Forum for Science, Industry and Business

Sponsored by:     3M 
Search our Site:

 

Twelfth Tropical Depression Appears Huge on Satellite Imagery

19.08.2014

The Eastern Pacific has generated the twelfth tropical depression of the hurricane season, and satellite imagery showed that it dwarfs nearby Tropical Storm Karina.

Tropical cyclones are usually a couple of hundred miles in diameter. The average size of a tropical cyclone is around 304 nautical miles (350 miles/600 km) in diameter.


On August 18, NOAA's GOES-West satellite captured an image of tiny Tropical Storm Karina followed to the east by the massive Tropical Depression12-E.

Image Credit: NASA/NOAA GOES Project

The National Hurricane Center noted on August 18 at 11 a.m. EDT that Tropical Depression 12-E was at least 800 nautical miles (920.6 miles/1,482 km) in diameter! By comparison, Tropical Storm Karina is a couple of hundred miles in diameter.

At 11 a.m. EDT on August 18, tropical-storm-force winds extended outward up to 80 miles (130 km) from Karina's center.

NASA/NOAA's GOES Project at the NASA Goddard Space Flight Center in Greenbelt, Maryland generates visible and infrared satellite imagery of the Eastern and Central Pacific Oceans from NOAA's GOES-West and GOES-East satellites.

On August 18, at 11 a.m. EDT (1500 UTC) the center of Tropical Depression Twelve-e was located near latitude 16.7 north and longitude 117.7 west, that's about 665 miles (1,065 km) southwest of the southern tip of Baja California.

Maximum sustained winds are near 35 mph (55 kph), and the depression is expected to become a tropical storm late on August 18.

The depression is moving toward the west-northwest near 8 mph (13 kph) and the National Hurricane Center expects a turn toward the northwest followed by a turn north on August 19.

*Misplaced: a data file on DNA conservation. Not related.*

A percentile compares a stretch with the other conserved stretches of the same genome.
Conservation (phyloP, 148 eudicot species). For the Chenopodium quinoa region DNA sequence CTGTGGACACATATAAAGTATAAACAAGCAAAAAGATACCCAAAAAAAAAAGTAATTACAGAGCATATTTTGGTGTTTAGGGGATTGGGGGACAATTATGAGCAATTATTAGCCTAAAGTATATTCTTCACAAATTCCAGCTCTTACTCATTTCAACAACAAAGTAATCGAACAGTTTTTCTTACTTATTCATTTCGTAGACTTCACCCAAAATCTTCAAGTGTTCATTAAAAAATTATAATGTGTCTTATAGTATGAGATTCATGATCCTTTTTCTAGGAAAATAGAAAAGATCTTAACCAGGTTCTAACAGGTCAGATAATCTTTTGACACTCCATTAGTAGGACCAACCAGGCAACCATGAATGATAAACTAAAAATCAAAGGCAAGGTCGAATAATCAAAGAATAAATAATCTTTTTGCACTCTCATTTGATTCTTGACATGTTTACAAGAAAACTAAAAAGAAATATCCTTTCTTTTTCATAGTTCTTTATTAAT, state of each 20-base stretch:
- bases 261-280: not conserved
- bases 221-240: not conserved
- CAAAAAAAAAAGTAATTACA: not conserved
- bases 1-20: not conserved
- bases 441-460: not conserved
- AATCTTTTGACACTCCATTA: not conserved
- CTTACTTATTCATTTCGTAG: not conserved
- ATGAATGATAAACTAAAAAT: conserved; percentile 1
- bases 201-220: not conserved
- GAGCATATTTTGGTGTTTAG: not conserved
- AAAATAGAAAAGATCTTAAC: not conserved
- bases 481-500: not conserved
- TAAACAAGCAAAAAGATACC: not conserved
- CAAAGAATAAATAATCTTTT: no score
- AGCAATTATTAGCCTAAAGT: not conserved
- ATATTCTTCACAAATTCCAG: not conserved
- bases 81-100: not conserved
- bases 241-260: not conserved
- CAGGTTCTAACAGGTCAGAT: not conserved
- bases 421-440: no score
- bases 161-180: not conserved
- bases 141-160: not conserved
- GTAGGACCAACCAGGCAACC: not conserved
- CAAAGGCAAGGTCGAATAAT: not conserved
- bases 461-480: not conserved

Text credit:  Rob Gutro
NASA's Goddard Space Flight Center

Rob Gutro | Eurek Alert!
Further information:
http://www.nasa.gov/content/goddard/12e-eastern-pacific-ocean/

Further reports about: Depression EDT GOES-West Hurricane NASA Pacific Space couple diameter satellite tropical winds

More articles from Earth Sciences:

nachricht In times of climate change: What a lake’s colour can tell about its condition
21.09.2017 | Leibniz-Institut für Gewässerökologie und Binnenfischerei (IGB)

nachricht Did marine sponges trigger the ‘Cambrian explosion’ through ‘ecosystem engineering’?
21.09.2017 | Helmholtz-Zentrum Potsdam - Deutsches GeoForschungsZentrum GFZ

All articles from Earth Sciences >>>

The most recent press releases about innovation >>>

Die letzten 5 Focus-News des innovations-reports im Überblick:

Im Focus: The pyrenoid is a carbon-fixing liquid droplet

Plants and algae use the enzyme Rubisco to fix carbon dioxide, removing it from the atmosphere and converting it into biomass. Algae have figured out a way to increase the efficiency of carbon fixation. They gather most of their Rubisco into a ball-shaped microcompartment called the pyrenoid, which they flood with a high local concentration of carbon dioxide. A team of scientists at Princeton University, the Carnegie Institution for Science, Stanford University and the Max Plank Institute of Biochemistry have unravelled the mysteries of how the pyrenoid is assembled. These insights can help to engineer crops that remove more carbon dioxide from the atmosphere while producing more food.